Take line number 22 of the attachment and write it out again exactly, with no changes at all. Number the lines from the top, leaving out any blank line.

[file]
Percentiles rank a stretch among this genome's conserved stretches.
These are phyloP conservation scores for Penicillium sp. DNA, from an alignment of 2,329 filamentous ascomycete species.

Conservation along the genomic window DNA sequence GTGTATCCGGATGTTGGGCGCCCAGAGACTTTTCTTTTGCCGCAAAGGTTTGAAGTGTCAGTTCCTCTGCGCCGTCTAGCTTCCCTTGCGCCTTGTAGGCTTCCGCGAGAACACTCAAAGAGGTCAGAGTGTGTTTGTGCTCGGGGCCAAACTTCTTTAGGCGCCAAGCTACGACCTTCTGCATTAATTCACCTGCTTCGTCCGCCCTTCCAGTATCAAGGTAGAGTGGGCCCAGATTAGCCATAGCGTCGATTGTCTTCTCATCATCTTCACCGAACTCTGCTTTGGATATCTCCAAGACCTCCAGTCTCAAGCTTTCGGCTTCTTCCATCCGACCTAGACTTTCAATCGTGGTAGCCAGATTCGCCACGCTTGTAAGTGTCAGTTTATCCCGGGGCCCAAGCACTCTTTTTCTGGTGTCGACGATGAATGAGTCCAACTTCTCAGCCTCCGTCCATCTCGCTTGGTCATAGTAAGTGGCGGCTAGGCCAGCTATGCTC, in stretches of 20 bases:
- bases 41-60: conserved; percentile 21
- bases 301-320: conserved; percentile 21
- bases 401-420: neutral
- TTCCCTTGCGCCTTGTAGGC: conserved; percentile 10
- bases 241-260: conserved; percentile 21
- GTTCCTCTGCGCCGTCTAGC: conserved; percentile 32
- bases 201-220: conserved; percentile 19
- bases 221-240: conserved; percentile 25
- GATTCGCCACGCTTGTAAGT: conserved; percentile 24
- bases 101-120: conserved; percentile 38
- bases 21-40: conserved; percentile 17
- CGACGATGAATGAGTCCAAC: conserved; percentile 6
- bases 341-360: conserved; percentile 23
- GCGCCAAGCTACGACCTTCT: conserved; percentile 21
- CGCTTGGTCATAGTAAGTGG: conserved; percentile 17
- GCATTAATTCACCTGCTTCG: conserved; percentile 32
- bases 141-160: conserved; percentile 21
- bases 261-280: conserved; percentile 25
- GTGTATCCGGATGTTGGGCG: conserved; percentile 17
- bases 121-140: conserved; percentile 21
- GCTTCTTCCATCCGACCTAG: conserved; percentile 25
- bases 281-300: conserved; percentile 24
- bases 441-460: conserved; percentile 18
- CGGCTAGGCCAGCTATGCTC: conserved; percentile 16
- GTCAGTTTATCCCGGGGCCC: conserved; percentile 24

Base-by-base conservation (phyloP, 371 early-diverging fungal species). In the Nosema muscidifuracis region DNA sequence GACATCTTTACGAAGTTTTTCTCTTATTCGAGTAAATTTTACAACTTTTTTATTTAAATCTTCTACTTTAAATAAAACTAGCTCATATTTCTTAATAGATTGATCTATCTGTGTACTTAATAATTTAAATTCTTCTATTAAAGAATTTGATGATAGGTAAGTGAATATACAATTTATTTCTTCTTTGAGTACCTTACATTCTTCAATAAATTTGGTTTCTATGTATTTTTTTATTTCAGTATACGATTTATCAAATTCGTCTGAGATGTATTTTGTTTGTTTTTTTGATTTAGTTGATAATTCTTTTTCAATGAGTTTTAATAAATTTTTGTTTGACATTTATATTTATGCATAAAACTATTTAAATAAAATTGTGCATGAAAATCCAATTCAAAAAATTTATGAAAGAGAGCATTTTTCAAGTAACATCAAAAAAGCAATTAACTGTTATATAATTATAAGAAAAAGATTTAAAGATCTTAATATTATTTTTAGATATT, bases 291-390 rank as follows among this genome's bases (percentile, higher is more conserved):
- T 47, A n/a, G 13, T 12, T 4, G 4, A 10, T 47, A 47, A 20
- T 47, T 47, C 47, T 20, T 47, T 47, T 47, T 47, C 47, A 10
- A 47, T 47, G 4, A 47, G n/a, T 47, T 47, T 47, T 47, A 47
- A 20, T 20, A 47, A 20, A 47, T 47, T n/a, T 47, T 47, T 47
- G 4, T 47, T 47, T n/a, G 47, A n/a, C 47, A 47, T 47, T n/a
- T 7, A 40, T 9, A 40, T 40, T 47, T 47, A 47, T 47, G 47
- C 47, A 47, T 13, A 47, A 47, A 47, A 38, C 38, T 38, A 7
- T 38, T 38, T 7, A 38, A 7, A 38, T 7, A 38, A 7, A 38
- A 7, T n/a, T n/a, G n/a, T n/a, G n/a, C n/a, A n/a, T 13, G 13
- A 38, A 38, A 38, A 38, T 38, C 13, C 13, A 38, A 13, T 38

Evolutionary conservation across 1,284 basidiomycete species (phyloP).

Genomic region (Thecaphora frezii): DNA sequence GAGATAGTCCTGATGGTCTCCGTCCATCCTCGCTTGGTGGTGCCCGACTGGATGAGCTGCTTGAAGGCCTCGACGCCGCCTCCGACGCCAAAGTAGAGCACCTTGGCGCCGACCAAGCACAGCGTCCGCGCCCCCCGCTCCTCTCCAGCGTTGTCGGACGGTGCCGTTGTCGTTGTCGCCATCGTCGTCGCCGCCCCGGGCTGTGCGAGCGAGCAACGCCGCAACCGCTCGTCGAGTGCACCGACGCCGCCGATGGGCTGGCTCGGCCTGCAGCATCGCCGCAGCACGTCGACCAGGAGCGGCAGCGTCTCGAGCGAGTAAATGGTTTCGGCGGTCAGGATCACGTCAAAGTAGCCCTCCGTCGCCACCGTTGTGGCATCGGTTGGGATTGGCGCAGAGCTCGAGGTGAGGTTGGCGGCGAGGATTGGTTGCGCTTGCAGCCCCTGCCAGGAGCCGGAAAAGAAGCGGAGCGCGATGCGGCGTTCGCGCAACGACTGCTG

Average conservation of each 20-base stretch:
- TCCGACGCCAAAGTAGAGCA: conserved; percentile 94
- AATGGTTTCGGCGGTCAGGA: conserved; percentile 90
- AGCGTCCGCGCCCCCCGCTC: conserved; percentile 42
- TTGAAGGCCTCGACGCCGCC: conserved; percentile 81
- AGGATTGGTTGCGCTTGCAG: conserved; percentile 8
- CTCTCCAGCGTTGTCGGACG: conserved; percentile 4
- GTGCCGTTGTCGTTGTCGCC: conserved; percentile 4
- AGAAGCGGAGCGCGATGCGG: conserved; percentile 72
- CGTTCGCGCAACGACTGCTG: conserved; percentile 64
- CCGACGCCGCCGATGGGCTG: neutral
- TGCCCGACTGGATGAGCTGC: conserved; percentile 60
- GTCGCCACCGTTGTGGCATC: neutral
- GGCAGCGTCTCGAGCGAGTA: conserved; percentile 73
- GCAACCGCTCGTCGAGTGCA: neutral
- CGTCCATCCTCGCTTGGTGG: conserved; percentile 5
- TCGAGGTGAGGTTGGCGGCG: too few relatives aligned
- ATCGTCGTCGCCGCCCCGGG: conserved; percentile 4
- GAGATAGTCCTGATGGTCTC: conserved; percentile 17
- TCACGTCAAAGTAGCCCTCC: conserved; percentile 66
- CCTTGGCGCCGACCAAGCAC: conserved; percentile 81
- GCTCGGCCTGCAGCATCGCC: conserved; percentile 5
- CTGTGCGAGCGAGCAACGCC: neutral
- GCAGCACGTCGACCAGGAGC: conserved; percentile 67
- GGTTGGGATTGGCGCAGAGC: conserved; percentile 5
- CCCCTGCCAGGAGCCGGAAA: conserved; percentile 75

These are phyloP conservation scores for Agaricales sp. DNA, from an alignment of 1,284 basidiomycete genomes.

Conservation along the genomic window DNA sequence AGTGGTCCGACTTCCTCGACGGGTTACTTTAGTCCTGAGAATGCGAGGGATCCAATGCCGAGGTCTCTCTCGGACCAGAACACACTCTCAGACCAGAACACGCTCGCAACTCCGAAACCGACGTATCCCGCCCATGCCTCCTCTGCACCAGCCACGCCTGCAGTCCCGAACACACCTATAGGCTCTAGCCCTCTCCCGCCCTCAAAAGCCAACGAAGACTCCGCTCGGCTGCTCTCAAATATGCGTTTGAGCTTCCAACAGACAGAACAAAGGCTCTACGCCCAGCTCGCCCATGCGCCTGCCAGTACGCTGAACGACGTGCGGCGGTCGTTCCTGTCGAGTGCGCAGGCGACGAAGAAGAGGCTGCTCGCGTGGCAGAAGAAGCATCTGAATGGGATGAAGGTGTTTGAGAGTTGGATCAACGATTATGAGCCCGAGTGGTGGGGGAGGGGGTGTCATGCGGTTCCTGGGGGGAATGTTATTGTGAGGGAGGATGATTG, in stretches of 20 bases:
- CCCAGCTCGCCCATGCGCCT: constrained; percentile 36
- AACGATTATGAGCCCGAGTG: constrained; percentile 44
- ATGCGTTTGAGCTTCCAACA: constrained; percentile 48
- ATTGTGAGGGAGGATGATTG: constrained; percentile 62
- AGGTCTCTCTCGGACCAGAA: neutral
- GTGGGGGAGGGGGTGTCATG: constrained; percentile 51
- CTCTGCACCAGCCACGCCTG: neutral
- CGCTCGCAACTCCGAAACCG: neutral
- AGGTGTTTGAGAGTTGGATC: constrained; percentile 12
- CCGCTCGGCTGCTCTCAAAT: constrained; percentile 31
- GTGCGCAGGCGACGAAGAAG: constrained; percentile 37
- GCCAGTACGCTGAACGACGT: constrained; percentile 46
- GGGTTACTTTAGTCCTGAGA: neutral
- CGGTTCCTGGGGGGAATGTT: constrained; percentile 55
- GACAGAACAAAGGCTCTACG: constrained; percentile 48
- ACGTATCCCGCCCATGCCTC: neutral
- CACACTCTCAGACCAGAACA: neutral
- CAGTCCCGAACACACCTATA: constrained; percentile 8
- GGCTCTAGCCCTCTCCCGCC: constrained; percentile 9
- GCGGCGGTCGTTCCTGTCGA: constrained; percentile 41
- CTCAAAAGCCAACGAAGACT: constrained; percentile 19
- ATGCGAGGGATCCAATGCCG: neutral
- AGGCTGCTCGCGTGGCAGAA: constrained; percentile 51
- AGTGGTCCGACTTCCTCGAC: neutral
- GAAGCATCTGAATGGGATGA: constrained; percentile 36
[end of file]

- GTGTATCCGGATGTTGGGCG: conserved; percentile 17